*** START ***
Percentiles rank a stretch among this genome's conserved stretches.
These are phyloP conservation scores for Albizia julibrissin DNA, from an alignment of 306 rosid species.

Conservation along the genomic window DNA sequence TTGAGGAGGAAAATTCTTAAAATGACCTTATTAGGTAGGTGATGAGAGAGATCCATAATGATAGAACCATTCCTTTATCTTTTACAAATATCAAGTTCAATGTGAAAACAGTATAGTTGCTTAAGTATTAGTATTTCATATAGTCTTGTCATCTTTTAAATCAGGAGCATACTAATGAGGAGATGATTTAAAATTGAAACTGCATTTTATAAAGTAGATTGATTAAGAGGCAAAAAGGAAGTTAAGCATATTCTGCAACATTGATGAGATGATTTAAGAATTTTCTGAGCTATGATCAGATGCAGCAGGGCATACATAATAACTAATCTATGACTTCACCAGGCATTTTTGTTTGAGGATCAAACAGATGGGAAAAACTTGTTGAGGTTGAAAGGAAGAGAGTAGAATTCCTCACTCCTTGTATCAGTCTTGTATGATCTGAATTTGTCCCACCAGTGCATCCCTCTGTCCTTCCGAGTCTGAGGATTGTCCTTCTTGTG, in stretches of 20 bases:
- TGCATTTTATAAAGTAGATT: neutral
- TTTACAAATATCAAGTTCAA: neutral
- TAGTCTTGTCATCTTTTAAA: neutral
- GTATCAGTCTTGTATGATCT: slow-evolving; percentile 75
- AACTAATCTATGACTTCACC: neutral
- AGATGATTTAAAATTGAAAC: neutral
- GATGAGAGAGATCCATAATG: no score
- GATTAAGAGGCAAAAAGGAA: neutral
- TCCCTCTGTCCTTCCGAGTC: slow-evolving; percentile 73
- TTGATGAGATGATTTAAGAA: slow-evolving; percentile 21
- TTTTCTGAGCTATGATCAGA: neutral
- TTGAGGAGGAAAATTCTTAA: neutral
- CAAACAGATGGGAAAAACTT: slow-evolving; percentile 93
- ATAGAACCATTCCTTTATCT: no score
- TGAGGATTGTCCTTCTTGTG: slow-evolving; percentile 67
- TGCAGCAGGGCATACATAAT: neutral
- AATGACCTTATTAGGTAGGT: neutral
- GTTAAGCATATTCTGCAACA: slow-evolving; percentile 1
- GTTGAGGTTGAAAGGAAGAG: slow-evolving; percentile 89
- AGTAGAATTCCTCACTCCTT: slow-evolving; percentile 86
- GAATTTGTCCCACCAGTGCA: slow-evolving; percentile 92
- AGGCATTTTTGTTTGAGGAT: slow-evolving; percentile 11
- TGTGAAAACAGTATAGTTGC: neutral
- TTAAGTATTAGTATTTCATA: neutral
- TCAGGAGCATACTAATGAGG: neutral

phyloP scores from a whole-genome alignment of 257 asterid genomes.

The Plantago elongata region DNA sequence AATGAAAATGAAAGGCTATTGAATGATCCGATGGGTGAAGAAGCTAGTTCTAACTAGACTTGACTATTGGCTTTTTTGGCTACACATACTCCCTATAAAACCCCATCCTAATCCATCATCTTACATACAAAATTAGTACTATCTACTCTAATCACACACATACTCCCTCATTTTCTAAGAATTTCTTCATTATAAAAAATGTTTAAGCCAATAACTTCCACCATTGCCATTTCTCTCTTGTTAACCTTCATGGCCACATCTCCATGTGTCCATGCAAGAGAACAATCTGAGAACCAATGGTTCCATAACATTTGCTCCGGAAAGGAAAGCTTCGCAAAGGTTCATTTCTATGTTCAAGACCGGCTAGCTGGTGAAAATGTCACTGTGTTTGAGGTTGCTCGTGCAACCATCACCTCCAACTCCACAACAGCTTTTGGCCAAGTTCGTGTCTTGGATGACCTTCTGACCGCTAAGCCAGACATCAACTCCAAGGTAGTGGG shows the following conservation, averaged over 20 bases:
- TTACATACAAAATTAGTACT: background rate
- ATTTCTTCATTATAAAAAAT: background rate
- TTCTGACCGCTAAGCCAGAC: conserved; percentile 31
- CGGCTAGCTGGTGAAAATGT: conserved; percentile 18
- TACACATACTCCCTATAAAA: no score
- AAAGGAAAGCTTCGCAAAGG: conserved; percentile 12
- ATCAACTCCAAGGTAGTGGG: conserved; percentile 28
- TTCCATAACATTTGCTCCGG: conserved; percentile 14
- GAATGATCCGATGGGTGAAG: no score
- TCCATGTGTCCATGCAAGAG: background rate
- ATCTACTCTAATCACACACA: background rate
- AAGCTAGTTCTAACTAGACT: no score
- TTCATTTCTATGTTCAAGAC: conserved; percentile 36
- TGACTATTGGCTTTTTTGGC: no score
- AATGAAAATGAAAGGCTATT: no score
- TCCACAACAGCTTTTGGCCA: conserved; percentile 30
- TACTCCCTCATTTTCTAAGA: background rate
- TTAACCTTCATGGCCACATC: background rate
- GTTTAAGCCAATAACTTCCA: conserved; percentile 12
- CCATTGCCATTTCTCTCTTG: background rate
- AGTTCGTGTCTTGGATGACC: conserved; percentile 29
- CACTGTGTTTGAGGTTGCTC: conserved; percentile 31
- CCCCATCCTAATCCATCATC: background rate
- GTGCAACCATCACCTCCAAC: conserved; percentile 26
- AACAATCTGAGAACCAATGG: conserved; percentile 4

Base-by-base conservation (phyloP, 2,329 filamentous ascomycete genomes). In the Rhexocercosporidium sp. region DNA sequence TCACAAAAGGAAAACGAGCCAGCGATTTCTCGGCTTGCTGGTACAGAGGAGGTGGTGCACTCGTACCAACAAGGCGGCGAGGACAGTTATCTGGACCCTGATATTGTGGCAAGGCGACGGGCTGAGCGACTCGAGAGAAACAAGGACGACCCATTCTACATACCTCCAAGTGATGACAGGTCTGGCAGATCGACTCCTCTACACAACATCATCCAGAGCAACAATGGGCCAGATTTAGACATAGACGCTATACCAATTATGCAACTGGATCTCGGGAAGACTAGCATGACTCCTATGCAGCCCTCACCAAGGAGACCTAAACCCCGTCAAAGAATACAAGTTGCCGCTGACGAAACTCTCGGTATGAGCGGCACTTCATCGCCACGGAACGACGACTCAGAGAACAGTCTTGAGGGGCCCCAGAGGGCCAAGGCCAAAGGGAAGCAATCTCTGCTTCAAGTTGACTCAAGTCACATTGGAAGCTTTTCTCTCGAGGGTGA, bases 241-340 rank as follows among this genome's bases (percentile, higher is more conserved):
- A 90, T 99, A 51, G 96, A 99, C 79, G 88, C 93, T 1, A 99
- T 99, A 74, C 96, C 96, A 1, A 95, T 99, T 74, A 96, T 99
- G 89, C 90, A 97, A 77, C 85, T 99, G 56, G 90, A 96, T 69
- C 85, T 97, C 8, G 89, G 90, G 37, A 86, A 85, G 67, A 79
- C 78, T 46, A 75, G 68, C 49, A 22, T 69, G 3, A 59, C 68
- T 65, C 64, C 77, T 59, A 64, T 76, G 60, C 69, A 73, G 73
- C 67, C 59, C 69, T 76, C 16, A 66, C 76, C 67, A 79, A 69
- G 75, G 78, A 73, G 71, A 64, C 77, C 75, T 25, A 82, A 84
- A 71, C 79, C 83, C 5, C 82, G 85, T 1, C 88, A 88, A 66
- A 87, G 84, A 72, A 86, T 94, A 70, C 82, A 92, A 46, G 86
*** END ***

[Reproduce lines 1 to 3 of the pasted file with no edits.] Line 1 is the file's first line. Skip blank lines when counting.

Percentiles rank a stretch among this genome's conserved stretches.
These are phyloP conservation scores for Albizia julibrissin DNA, from an alignment of 306 rosid species.

Conservation along the genomic window DNA sequence TTGAGGAGGAAAATTCTTAAAATGACCTTATTAGGTAGGTGATGAGAGAGATCCATAATGATAGAACCATTCCTTTATCTTTTACAAATATCAAGTTCAATGTGAAAACAGTATAGTTGCTTAAGTATTAGTATTTCATATAGTCTTGTCATCTTTTAAATCAGGAGCATACTAATGAGGAGATGATTTAAAATTGAAACTGCATTTTATAAAGTAGATTGATTAAGAGGCAAAAAGGAAGTTAAGCATATTCTGCAACATTGATGAGATGATTTAAGAATTTTCTGAGCTATGATCAGATGCAGCAGGGCATACATAATAACTAATCTATGACTTCACCAGGCATTTTTGTTTGAGGATCAAACAGATGGGAAAAACTTGTTGAGGTTGAAAGGAAGAGAGTAGAATTCCTCACTCCTTGTATCAGTCTTGTATGATCTGAATTTGTCCCACCAGTGCATCCCTCTGTCCTTCCGAGTCTGAGGATTGTCCTTCTTGTG, in stretches of 20 bases: